COLUMBIA, Md. (AP) -- Chemical and materials maker W. R. Grace & Co. said Friday that it will close a plant in southwestern Louisiana because the technology used there is outdated.
A representative for the company could not be reached immediately to say whether the move would lead to job cuts.
W.R. Grace, based in Columbia, Md., makes catalysts for oil refiners as well as packing and construction materials.
The plant it's closing makes silica sol-based fluidized catalytic cracking catalyst, a product used in refining petroleum. The plant is in Lake Charles, La.
The company said that it introduced silica sol catalysts in the late 1970s but it has grown out of date.
"We believe the silica sol catalyst technology has reached the end of its life cycle," Shawn Abrams, President of Grace Catalysts Technologies, said in a statement. "Other technologies in our portfolio are meeting the demands of modern day refiners far more effectively."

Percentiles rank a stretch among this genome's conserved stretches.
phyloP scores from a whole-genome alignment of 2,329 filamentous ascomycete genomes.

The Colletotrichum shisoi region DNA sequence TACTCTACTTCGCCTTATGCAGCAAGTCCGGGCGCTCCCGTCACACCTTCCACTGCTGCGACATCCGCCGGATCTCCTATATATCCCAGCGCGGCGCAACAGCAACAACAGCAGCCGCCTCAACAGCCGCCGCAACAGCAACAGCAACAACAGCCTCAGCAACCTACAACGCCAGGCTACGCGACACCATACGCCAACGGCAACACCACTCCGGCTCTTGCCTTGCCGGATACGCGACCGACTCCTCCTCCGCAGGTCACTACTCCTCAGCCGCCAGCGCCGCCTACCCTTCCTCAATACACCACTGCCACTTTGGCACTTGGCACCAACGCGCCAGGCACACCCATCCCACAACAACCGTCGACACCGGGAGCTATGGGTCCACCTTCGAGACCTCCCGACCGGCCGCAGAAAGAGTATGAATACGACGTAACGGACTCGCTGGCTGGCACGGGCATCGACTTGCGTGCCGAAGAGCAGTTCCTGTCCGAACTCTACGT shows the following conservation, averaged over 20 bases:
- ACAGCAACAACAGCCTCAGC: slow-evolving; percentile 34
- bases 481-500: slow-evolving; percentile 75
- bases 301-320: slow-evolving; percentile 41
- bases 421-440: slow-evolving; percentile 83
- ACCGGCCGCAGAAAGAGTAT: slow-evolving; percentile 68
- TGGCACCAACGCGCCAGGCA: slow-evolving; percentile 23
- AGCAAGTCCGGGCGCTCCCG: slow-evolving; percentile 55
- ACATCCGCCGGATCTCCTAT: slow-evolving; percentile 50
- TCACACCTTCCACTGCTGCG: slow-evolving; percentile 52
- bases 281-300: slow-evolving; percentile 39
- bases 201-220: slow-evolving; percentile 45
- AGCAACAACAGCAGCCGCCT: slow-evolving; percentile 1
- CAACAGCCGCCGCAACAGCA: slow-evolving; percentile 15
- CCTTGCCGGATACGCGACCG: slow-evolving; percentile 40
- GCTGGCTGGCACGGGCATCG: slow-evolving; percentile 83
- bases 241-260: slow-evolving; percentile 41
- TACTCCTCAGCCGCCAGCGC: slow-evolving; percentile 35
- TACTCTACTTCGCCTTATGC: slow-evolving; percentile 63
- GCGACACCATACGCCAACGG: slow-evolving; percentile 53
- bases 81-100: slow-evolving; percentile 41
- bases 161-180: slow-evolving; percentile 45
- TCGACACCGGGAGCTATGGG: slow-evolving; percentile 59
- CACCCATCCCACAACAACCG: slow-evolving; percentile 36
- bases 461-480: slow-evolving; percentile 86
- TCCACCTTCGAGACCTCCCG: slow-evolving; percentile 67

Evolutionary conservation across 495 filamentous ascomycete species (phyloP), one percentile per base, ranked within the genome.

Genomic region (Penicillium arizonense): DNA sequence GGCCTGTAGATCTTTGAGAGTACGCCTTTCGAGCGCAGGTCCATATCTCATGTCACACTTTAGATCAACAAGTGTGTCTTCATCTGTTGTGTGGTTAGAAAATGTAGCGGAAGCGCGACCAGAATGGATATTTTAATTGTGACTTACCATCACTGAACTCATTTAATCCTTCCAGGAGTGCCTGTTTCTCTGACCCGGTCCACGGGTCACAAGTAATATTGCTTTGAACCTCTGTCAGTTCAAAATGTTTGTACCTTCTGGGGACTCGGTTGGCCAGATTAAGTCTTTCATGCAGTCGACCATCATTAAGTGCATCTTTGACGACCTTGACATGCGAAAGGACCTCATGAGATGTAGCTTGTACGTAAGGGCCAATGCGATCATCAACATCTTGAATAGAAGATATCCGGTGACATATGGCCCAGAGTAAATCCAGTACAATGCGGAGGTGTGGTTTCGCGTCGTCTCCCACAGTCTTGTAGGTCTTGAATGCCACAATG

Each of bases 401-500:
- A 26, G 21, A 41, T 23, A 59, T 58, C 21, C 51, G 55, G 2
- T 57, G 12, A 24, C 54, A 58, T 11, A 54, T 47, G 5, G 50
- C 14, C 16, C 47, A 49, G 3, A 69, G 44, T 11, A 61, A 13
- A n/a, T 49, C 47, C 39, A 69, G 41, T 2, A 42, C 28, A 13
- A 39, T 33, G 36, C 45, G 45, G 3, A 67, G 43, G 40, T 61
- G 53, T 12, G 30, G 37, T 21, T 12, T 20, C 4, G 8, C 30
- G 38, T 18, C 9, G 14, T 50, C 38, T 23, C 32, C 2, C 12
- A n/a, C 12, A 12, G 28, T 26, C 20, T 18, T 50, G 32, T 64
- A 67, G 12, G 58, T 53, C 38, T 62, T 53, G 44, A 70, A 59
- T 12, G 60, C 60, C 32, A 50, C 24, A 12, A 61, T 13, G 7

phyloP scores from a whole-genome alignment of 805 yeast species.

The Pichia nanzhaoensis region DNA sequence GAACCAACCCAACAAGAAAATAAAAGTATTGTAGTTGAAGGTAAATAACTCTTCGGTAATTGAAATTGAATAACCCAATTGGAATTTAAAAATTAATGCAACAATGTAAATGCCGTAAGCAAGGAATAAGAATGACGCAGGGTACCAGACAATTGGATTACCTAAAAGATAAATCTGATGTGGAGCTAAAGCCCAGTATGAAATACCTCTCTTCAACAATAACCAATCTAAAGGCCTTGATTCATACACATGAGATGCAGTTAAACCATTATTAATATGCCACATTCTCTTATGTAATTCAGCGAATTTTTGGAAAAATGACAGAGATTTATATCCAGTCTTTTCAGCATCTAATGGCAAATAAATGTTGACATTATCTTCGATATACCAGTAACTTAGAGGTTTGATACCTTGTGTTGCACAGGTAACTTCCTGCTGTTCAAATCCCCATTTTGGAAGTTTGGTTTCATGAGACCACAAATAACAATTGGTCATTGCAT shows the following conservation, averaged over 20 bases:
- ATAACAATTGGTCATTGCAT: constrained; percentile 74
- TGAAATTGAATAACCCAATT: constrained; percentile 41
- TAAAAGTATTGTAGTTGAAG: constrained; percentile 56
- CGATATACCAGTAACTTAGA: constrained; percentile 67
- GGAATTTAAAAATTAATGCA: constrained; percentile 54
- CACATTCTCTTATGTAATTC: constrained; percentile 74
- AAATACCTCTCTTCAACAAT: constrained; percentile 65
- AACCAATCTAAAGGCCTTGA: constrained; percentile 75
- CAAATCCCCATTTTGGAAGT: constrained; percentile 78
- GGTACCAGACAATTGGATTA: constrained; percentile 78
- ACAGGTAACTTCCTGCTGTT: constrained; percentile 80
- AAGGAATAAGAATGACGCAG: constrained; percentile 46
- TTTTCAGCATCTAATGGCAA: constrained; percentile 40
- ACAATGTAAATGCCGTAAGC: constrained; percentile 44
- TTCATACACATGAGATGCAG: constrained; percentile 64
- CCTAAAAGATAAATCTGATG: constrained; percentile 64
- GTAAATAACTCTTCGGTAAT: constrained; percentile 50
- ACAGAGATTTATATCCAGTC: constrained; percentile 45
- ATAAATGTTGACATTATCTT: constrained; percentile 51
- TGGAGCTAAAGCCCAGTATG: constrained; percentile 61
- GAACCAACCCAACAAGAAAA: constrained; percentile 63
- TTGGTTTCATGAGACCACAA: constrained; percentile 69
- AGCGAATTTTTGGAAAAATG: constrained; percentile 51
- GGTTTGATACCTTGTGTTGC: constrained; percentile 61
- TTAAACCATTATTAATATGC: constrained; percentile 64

W.R. Grace reported Thursday that its second-quarter net income increased 20 percent on higher prices and growth in emerging markets. But its revenue fell and its forecast for the year disappointed.
The company has been under Chapter 11 bankruptcy protection since 2001 to resolve its asbestos-related liabilities. Health officials say hundreds of people have been killed in a Montana town and many more sickened by exposure to asbestos dust. The material came from a former Grace mine near the town.
Shares fell $3.05, nearly 4 percent, to close at $75.40 Friday.